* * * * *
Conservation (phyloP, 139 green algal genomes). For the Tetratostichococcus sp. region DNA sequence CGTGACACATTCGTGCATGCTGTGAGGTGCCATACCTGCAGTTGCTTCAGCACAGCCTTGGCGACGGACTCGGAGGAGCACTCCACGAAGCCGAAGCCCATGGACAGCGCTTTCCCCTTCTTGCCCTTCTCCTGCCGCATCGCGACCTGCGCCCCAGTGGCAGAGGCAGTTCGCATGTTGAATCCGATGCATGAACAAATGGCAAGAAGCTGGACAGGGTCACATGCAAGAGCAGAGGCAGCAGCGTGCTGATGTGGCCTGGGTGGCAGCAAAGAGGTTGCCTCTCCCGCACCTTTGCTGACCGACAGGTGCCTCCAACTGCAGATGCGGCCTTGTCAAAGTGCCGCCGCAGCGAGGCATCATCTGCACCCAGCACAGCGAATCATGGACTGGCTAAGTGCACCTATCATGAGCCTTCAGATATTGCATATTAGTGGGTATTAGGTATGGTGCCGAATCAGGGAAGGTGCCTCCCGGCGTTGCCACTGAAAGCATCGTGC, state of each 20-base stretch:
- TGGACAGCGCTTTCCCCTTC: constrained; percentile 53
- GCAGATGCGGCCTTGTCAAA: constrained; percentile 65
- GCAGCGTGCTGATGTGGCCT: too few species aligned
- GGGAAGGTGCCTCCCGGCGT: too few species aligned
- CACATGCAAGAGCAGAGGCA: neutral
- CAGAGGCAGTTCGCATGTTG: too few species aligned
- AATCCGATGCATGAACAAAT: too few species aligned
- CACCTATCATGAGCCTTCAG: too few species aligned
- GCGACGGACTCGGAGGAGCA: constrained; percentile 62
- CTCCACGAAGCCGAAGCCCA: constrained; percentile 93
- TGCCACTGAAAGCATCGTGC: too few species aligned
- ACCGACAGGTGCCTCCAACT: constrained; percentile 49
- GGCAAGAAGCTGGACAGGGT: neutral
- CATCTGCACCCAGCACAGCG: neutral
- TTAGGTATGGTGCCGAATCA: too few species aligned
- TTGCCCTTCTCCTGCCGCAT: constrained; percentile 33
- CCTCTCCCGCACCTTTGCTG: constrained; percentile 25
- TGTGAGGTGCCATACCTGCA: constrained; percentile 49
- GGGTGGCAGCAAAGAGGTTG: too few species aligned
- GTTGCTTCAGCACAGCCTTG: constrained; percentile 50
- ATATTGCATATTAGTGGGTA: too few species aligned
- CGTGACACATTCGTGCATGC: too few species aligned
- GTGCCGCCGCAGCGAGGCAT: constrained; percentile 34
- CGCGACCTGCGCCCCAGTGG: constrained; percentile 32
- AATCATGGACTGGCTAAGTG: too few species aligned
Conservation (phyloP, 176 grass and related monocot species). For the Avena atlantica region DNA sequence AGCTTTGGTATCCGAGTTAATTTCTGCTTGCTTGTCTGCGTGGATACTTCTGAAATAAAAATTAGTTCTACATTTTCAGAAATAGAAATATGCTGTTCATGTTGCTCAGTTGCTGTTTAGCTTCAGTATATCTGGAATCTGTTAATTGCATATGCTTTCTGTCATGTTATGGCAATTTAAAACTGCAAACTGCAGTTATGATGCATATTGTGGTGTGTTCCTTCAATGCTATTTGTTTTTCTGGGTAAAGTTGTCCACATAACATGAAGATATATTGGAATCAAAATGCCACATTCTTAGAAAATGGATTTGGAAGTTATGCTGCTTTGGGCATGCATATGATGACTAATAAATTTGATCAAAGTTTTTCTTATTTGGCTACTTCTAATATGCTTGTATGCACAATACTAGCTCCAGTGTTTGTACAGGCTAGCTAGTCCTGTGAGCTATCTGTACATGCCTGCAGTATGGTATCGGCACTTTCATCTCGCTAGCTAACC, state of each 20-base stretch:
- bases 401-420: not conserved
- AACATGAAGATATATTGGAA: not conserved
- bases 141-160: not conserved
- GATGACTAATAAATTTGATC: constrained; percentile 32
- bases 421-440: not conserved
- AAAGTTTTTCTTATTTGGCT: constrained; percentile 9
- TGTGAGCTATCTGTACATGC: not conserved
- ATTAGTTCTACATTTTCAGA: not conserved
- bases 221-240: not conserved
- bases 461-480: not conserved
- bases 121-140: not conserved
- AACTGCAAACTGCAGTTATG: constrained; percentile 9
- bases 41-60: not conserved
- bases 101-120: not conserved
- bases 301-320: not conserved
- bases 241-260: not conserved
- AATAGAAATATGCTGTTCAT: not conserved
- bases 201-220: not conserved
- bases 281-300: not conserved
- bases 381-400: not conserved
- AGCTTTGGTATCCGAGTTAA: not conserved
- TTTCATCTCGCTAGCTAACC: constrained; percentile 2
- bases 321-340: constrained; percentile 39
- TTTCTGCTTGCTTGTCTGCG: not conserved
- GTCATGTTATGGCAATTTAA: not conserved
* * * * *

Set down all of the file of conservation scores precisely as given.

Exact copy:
Conservation (phyloP, 139 green algal genomes). For the Tetratostichococcus sp. region DNA sequence CGTGACACATTCGTGCATGCTGTGAGGTGCCATACCTGCAGTTGCTTCAGCACAGCCTTGGCGACGGACTCGGAGGAGCACTCCACGAAGCCGAAGCCCATGGACAGCGCTTTCCCCTTCTTGCCCTTCTCCTGCCGCATCGCGACCTGCGCCCCAGTGGCAGAGGCAGTTCGCATGTTGAATCCGATGCATGAACAAATGGCAAGAAGCTGGACAGGGTCACATGCAAGAGCAGAGGCAGCAGCGTGCTGATGTGGCCTGGGTGGCAGCAAAGAGGTTGCCTCTCCCGCACCTTTGCTGACCGACAGGTGCCTCCAACTGCAGATGCGGCCTTGTCAAAGTGCCGCCGCAGCGAGGCATCATCTGCACCCAGCACAGCGAATCATGGACTGGCTAAGTGCACCTATCATGAGCCTTCAGATATTGCATATTAGTGGGTATTAGGTATGGTGCCGAATCAGGGAAGGTGCCTCCCGGCGTTGCCACTGAAAGCATCGTGC, state of each 20-base stretch:
- TGGACAGCGCTTTCCCCTTC: constrained; percentile 53
- GCAGATGCGGCCTTGTCAAA: constrained; percentile 65
- GCAGCGTGCTGATGTGGCCT: too few species aligned
- GGGAAGGTGCCTCCCGGCGT: too few species aligned
- CACATGCAAGAGCAGAGGCA: neutral
- CAGAGGCAGTTCGCATGTTG: too few species aligned
- AATCCGATGCATGAACAAAT: too few species aligned
- CACCTATCATGAGCCTTCAG: too few species aligned
- GCGACGGACTCGGAGGAGCA: constrained; percentile 62
- CTCCACGAAGCCGAAGCCCA: constrained; percentile 93
- TGCCACTGAAAGCATCGTGC: too few species aligned
- ACCGACAGGTGCCTCCAACT: constrained; percentile 49
- GGCAAGAAGCTGGACAGGGT: neutral
- CATCTGCACCCAGCACAGCG: neutral
- TTAGGTATGGTGCCGAATCA: too few species aligned
- TTGCCCTTCTCCTGCCGCAT: constrained; percentile 33
- CCTCTCCCGCACCTTTGCTG: constrained; percentile 25
- TGTGAGGTGCCATACCTGCA: constrained; percentile 49
- GGGTGGCAGCAAAGAGGTTG: too few species aligned
- GTTGCTTCAGCACAGCCTTG: constrained; percentile 50
- ATATTGCATATTAGTGGGTA: too few species aligned
- CGTGACACATTCGTGCATGC: too few species aligned
- GTGCCGCCGCAGCGAGGCAT: constrained; percentile 34
- CGCGACCTGCGCCCCAGTGG: constrained; percentile 32
- AATCATGGACTGGCTAAGTG: too few species aligned
Conservation (phyloP, 176 grass and related monocot species). For the Avena atlantica region DNA sequence AGCTTTGGTATCCGAGTTAATTTCTGCTTGCTTGTCTGCGTGGATACTTCTGAAATAAAAATTAGTTCTACATTTTCAGAAATAGAAATATGCTGTTCATGTTGCTCAGTTGCTGTTTAGCTTCAGTATATCTGGAATCTGTTAATTGCATATGCTTTCTGTCATGTTATGGCAATTTAAAACTGCAAACTGCAGTTATGATGCATATTGTGGTGTGTTCCTTCAATGCTATTTGTTTTTCTGGGTAAAGTTGTCCACATAACATGAAGATATATTGGAATCAAAATGCCACATTCTTAGAAAATGGATTTGGAAGTTATGCTGCTTTGGGCATGCATATGATGACTAATAAATTTGATCAAAGTTTTTCTTATTTGGCTACTTCTAATATGCTTGTATGCACAATACTAGCTCCAGTGTTTGTACAGGCTAGCTAGTCCTGTGAGCTATCTGTACATGCCTGCAGTATGGTATCGGCACTTTCATCTCGCTAGCTAACC, state of each 20-base stretch:
- bases 401-420: not conserved
- AACATGAAGATATATTGGAA: not conserved
- bases 141-160: not conserved
- GATGACTAATAAATTTGATC: constrained; percentile 32
- bases 421-440: not conserved
- AAAGTTTTTCTTATTTGGCT: constrained; percentile 9
- TGTGAGCTATCTGTACATGC: not conserved
- ATTAGTTCTACATTTTCAGA: not conserved
- bases 221-240: not conserved
- bases 461-480: not conserved
- bases 121-140: not conserved
- AACTGCAAACTGCAGTTATG: constrained; percentile 9
- bases 41-60: not conserved
- bases 101-120: not conserved
- bases 301-320: not conserved
- bases 241-260: not conserved
- AATAGAAATATGCTGTTCAT: not conserved
- bases 201-220: not conserved
- bases 281-300: not conserved
- bases 381-400: not conserved
- AGCTTTGGTATCCGAGTTAA: not conserved
- TTTCATCTCGCTAGCTAACC: constrained; percentile 2
- bases 321-340: constrained; percentile 39
- TTTCTGCTTGCTTGTCTGCG: not conserved
- GTCATGTTATGGCAATTTAA: not conserved